Thurston County Coroner Gary Warnock says he was notified of the find about 10 a.m. as sheriff's deputies continue searching around an old fish hatchery in a wooded area along the Nisqually River.
All the body parts have been found within a mile of each other and may have been scattered by animals.
The search began after a dog brought a leg to its owner, 93-year-old Bill Flowers, on Nov. 5. Flowers said the leg was gray in color, and was dismembered about 4 inches from the buttocks.
He buried the leg in his backyard, and didn't call police until four days later - at the urging of his daughter - because he was scared he might be accused of murdering the person.
Search and rescue dogs were brought and found more remains - a rib cage, pelvis and part of a skull, including a jawbone with teeth.
The parts appear to come from the same person. Judging by the size, it was an adult, not a child, Warnock said.
But the coroner was unable to say whether it was a man or woman, how long ago the person died and how the body was dismembered.
The leg and foot was to be examined later Wednesday by a pathologist who might be able to say whether the body was cut with tools or pulled apart by scavenging animals.
All the body parts were being sent to the King County medical examiner's office in Seattle on Thursday for study by an anthropologist who might be able to determine age, sex and height.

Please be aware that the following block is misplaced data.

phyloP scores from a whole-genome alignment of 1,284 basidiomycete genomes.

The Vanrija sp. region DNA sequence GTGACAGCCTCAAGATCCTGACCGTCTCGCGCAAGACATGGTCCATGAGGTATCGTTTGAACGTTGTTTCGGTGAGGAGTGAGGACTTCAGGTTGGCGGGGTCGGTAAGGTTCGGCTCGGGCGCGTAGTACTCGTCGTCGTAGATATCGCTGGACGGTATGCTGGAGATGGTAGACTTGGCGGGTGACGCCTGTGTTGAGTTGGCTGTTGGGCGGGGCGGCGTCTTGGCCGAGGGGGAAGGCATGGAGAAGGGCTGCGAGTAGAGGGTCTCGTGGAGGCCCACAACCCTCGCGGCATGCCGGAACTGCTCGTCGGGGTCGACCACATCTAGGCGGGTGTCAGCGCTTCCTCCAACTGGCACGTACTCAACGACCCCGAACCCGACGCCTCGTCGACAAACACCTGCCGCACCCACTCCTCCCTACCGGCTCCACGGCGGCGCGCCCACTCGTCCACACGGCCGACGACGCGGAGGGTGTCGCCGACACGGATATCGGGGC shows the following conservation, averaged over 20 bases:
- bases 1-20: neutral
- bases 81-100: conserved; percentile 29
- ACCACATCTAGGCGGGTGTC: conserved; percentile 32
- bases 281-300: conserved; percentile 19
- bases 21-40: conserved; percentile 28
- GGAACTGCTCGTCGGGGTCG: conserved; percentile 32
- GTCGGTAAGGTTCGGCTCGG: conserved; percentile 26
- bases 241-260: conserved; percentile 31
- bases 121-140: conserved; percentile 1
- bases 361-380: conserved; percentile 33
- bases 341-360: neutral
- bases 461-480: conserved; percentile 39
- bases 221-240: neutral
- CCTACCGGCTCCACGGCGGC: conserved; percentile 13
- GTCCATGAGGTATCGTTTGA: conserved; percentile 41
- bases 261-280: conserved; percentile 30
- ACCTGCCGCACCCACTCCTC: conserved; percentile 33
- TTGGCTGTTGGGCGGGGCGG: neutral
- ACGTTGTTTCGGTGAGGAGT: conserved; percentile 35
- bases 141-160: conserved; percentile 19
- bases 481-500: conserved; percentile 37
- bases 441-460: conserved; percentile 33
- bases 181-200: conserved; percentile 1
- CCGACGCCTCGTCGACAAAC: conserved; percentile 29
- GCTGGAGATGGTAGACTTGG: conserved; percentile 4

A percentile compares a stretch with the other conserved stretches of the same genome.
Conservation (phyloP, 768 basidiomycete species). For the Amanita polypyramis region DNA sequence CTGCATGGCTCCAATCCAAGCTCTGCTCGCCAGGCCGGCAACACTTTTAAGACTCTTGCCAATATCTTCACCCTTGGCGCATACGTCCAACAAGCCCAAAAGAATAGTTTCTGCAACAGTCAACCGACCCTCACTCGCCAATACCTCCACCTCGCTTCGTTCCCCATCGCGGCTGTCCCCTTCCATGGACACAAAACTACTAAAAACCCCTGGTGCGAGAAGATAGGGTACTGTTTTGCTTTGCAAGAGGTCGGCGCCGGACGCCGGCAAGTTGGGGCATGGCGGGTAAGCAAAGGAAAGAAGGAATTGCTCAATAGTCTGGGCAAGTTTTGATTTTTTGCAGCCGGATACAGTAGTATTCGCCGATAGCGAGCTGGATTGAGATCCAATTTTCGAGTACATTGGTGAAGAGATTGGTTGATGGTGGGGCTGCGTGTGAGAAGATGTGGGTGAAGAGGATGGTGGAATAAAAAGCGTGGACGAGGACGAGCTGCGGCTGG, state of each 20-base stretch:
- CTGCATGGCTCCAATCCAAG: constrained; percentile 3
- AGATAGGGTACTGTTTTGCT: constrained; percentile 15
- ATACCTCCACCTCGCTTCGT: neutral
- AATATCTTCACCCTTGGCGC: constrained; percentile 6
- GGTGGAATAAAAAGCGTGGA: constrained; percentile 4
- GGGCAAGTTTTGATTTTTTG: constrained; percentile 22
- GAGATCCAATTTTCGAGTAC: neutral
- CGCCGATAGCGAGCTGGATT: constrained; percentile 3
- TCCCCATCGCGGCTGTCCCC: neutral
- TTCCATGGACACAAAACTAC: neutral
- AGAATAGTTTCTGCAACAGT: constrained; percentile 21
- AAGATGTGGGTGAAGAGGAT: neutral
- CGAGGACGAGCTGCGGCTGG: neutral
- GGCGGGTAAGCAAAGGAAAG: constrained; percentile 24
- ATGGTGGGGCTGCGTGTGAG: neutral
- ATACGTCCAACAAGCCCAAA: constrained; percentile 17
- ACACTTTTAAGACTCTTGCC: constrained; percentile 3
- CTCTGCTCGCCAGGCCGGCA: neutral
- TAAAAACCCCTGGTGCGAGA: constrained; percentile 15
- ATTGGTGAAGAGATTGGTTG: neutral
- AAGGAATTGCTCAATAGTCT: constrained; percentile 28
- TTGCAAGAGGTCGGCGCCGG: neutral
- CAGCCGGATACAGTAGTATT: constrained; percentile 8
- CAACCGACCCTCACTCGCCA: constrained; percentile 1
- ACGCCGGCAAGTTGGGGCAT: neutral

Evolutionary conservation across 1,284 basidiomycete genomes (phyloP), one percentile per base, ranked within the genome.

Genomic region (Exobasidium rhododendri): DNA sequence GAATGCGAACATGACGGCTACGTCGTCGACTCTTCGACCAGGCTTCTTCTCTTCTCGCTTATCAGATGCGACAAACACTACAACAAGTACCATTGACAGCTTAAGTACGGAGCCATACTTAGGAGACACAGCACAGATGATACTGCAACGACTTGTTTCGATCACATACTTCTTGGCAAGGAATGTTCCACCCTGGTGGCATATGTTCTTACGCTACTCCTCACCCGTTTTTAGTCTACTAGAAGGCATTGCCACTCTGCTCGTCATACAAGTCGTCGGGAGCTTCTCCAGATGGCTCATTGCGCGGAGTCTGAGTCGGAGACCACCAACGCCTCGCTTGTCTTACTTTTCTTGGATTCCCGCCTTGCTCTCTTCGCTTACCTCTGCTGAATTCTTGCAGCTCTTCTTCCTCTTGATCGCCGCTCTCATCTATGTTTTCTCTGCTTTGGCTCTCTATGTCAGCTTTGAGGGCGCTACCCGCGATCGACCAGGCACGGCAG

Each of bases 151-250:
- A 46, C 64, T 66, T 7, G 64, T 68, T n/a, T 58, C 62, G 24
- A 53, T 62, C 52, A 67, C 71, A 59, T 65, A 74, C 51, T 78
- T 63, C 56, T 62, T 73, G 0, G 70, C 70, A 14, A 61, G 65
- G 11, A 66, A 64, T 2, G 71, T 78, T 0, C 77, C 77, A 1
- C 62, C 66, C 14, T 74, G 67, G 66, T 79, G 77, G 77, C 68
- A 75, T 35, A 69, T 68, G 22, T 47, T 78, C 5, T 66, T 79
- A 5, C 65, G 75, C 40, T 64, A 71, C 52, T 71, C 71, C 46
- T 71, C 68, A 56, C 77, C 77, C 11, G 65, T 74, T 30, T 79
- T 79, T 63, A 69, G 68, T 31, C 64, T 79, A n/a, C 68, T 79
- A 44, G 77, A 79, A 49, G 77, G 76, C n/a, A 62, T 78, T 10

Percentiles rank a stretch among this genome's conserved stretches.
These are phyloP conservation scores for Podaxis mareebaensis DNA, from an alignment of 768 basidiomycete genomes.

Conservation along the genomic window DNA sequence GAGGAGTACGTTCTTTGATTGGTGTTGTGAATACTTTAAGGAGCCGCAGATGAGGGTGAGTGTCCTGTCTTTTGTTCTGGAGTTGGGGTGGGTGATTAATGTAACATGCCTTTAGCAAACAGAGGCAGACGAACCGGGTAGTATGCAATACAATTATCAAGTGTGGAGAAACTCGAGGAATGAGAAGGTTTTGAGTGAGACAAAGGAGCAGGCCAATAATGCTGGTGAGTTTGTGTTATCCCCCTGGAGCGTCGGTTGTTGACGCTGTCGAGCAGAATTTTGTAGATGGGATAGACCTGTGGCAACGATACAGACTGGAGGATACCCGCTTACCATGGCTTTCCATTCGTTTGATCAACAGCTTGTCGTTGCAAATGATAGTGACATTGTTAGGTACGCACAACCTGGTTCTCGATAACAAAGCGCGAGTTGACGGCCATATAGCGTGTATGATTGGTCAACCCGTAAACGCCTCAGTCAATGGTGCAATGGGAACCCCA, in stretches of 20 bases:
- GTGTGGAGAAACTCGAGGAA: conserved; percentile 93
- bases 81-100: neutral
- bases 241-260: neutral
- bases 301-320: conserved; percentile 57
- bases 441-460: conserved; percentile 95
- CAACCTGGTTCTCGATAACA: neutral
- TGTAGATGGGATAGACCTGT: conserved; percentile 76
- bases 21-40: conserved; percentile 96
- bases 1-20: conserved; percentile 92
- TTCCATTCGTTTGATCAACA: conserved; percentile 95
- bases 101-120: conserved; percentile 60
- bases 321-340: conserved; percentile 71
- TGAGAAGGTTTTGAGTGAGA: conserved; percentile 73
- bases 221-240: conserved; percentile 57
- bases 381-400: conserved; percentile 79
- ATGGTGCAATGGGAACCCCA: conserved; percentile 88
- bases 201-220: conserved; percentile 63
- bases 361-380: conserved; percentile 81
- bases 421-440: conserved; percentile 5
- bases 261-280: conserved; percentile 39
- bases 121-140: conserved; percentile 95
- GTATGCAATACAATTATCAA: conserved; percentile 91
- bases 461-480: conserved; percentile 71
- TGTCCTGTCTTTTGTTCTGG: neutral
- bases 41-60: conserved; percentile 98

They'll also try to reconstruct the skull for any sign of injuries, Warnock said. There's no proof now of a crime, he said.
It's unknown yet whether there are fingerprints or dental records that could be used to identify the body.
"Everybody in the community was a little nervous when they first heard about the body," said Willie Frank III, vice-chairman of the Nisqually Indian Tribe.
Frank said he is not aware of anyone who was reported missing from the reservation but the incident still has some residents feeling unsettled.
"For some of our elders, who aren't able to get around very well, they're very scared," he said. "We don't want to see this in Nisqually. This isn't good for our tribe. This isn't good for our community. This isn't good for Thurston County."